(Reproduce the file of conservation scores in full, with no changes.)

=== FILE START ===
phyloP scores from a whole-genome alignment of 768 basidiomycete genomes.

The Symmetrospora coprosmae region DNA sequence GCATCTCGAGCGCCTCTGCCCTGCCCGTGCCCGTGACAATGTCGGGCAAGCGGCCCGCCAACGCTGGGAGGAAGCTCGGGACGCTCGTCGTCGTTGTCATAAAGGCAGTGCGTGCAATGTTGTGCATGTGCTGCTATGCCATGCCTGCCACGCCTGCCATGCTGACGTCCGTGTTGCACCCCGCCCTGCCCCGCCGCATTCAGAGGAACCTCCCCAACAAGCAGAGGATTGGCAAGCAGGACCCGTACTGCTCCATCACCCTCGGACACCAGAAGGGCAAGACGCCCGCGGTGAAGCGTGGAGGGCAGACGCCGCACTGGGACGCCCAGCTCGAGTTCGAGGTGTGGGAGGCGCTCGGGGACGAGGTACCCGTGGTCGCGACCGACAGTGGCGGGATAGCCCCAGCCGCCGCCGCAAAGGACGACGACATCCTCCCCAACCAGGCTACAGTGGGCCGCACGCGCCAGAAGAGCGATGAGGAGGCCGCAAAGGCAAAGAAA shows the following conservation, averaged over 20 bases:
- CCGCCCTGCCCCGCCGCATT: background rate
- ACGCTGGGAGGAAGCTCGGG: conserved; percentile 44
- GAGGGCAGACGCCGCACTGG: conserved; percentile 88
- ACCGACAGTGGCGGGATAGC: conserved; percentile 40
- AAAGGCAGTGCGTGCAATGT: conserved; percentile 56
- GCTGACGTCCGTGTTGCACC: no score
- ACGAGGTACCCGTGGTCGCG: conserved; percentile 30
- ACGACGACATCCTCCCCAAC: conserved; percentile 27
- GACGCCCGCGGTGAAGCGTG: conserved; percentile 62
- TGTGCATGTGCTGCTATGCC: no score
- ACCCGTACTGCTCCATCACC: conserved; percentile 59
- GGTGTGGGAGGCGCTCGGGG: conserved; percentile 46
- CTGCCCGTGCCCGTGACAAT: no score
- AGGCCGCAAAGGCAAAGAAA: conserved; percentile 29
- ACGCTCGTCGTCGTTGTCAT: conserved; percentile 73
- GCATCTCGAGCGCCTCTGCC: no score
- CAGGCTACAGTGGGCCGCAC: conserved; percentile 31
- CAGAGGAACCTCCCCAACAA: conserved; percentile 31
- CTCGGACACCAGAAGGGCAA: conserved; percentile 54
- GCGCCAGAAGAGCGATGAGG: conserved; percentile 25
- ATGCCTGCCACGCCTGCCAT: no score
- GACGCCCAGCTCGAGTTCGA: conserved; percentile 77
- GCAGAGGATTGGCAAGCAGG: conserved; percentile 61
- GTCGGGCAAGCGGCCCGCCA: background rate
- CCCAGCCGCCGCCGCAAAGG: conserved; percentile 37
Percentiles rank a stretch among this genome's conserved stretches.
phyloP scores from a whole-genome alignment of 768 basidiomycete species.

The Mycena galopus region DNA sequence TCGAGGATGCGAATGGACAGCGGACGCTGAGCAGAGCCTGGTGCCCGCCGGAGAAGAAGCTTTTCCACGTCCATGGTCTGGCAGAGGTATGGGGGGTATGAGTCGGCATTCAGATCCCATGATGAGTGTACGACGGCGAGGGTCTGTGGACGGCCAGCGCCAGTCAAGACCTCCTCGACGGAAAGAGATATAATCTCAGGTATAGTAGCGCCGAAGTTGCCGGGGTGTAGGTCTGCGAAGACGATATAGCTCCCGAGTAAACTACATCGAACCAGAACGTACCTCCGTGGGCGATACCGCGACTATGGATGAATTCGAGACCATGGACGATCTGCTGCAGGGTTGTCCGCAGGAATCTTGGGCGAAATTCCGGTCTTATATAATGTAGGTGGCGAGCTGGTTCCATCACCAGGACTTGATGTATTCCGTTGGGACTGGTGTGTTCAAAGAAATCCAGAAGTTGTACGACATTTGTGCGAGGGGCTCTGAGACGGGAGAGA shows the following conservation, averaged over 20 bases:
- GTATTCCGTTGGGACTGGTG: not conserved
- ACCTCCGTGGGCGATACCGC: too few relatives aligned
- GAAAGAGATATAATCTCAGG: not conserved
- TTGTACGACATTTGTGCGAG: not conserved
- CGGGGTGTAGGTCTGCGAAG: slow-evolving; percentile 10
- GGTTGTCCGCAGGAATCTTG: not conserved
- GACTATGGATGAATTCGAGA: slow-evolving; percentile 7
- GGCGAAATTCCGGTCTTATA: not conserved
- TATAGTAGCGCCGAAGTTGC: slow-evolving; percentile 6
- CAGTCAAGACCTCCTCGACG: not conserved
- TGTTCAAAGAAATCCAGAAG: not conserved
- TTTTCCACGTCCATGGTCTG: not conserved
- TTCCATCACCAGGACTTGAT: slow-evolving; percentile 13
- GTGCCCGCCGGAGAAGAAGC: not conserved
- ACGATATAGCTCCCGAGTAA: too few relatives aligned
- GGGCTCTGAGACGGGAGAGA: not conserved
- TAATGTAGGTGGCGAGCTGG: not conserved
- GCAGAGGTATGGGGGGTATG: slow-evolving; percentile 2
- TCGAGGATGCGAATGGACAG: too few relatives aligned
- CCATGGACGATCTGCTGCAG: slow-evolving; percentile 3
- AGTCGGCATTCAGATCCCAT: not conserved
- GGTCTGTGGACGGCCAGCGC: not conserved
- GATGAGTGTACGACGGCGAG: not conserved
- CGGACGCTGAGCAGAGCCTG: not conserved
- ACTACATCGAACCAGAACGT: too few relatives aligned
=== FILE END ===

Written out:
phyloP scores from a whole-genome alignment of 768 basidiomycete genomes.

The Symmetrospora coprosmae region DNA sequence GCATCTCGAGCGCCTCTGCCCTGCCCGTGCCCGTGACAATGTCGGGCAAGCGGCCCGCCAACGCTGGGAGGAAGCTCGGGACGCTCGTCGTCGTTGTCATAAAGGCAGTGCGTGCAATGTTGTGCATGTGCTGCTATGCCATGCCTGCCACGCCTGCCATGCTGACGTCCGTGTTGCACCCCGCCCTGCCCCGCCGCATTCAGAGGAACCTCCCCAACAAGCAGAGGATTGGCAAGCAGGACCCGTACTGCTCCATCACCCTCGGACACCAGAAGGGCAAGACGCCCGCGGTGAAGCGTGGAGGGCAGACGCCGCACTGGGACGCCCAGCTCGAGTTCGAGGTGTGGGAGGCGCTCGGGGACGAGGTACCCGTGGTCGCGACCGACAGTGGCGGGATAGCCCCAGCCGCCGCCGCAAAGGACGACGACATCCTCCCCAACCAGGCTACAGTGGGCCGCACGCGCCAGAAGAGCGATGAGGAGGCCGCAAAGGCAAAGAAA shows the following conservation, averaged over 20 bases:
- CCGCCCTGCCCCGCCGCATT: background rate
- ACGCTGGGAGGAAGCTCGGG: conserved; percentile 44
- GAGGGCAGACGCCGCACTGG: conserved; percentile 88
- ACCGACAGTGGCGGGATAGC: conserved; percentile 40
- AAAGGCAGTGCGTGCAATGT: conserved; percentile 56
- GCTGACGTCCGTGTTGCACC: no score
- ACGAGGTACCCGTGGTCGCG: conserved; percentile 30
- ACGACGACATCCTCCCCAAC: conserved; percentile 27
- GACGCCCGCGGTGAAGCGTG: conserved; percentile 62
- TGTGCATGTGCTGCTATGCC: no score
- ACCCGTACTGCTCCATCACC: conserved; percentile 59
- GGTGTGGGAGGCGCTCGGGG: conserved; percentile 46
- CTGCCCGTGCCCGTGACAAT: no score
- AGGCCGCAAAGGCAAAGAAA: conserved; percentile 29
- ACGCTCGTCGTCGTTGTCAT: conserved; percentile 73
- GCATCTCGAGCGCCTCTGCC: no score
- CAGGCTACAGTGGGCCGCAC: conserved; percentile 31
- CAGAGGAACCTCCCCAACAA: conserved; percentile 31
- CTCGGACACCAGAAGGGCAA: conserved; percentile 54
- GCGCCAGAAGAGCGATGAGG: conserved; percentile 25
- ATGCCTGCCACGCCTGCCAT: no score
- GACGCCCAGCTCGAGTTCGA: conserved; percentile 77
- GCAGAGGATTGGCAAGCAGG: conserved; percentile 61
- GTCGGGCAAGCGGCCCGCCA: background rate
- CCCAGCCGCCGCCGCAAAGG: conserved; percentile 37
Percentiles rank a stretch among this genome's conserved stretches.
phyloP scores from a whole-genome alignment of 768 basidiomycete species.

The Mycena galopus region DNA sequence TCGAGGATGCGAATGGACAGCGGACGCTGAGCAGAGCCTGGTGCCCGCCGGAGAAGAAGCTTTTCCACGTCCATGGTCTGGCAGAGGTATGGGGGGTATGAGTCGGCATTCAGATCCCATGATGAGTGTACGACGGCGAGGGTCTGTGGACGGCCAGCGCCAGTCAAGACCTCCTCGACGGAAAGAGATATAATCTCAGGTATAGTAGCGCCGAAGTTGCCGGGGTGTAGGTCTGCGAAGACGATATAGCTCCCGAGTAAACTACATCGAACCAGAACGTACCTCCGTGGGCGATACCGCGACTATGGATGAATTCGAGACCATGGACGATCTGCTGCAGGGTTGTCCGCAGGAATCTTGGGCGAAATTCCGGTCTTATATAATGTAGGTGGCGAGCTGGTTCCATCACCAGGACTTGATGTATTCCGTTGGGACTGGTGTGTTCAAAGAAATCCAGAAGTTGTACGACATTTGTGCGAGGGGCTCTGAGACGGGAGAGA shows the following conservation, averaged over 20 bases:
- GTATTCCGTTGGGACTGGTG: not conserved
- ACCTCCGTGGGCGATACCGC: too few relatives aligned
- GAAAGAGATATAATCTCAGG: not conserved
- TTGTACGACATTTGTGCGAG: not conserved
- CGGGGTGTAGGTCTGCGAAG: slow-evolving; percentile 10
- GGTTGTCCGCAGGAATCTTG: not conserved
- GACTATGGATGAATTCGAGA: slow-evolving; percentile 7
- GGCGAAATTCCGGTCTTATA: not conserved
- TATAGTAGCGCCGAAGTTGC: slow-evolving; percentile 6
- CAGTCAAGACCTCCTCGACG: not conserved
- TGTTCAAAGAAATCCAGAAG: not conserved
- TTTTCCACGTCCATGGTCTG: not conserved
- TTCCATCACCAGGACTTGAT: slow-evolving; percentile 13
- GTGCCCGCCGGAGAAGAAGC: not conserved
- ACGATATAGCTCCCGAGTAA: too few relatives aligned
- GGGCTCTGAGACGGGAGAGA: not conserved
- TAATGTAGGTGGCGAGCTGG: not conserved
- GCAGAGGTATGGGGGGTATG: slow-evolving; percentile 2
- TCGAGGATGCGAATGGACAG: too few relatives aligned
- CCATGGACGATCTGCTGCAG: slow-evolving; percentile 3
- AGTCGGCATTCAGATCCCAT: not conserved
- GGTCTGTGGACGGCCAGCGC: not conserved
- GATGAGTGTACGACGGCGAG: not conserved
- CGGACGCTGAGCAGAGCCTG: not conserved
- ACTACATCGAACCAGAACGT: too few relatives aligned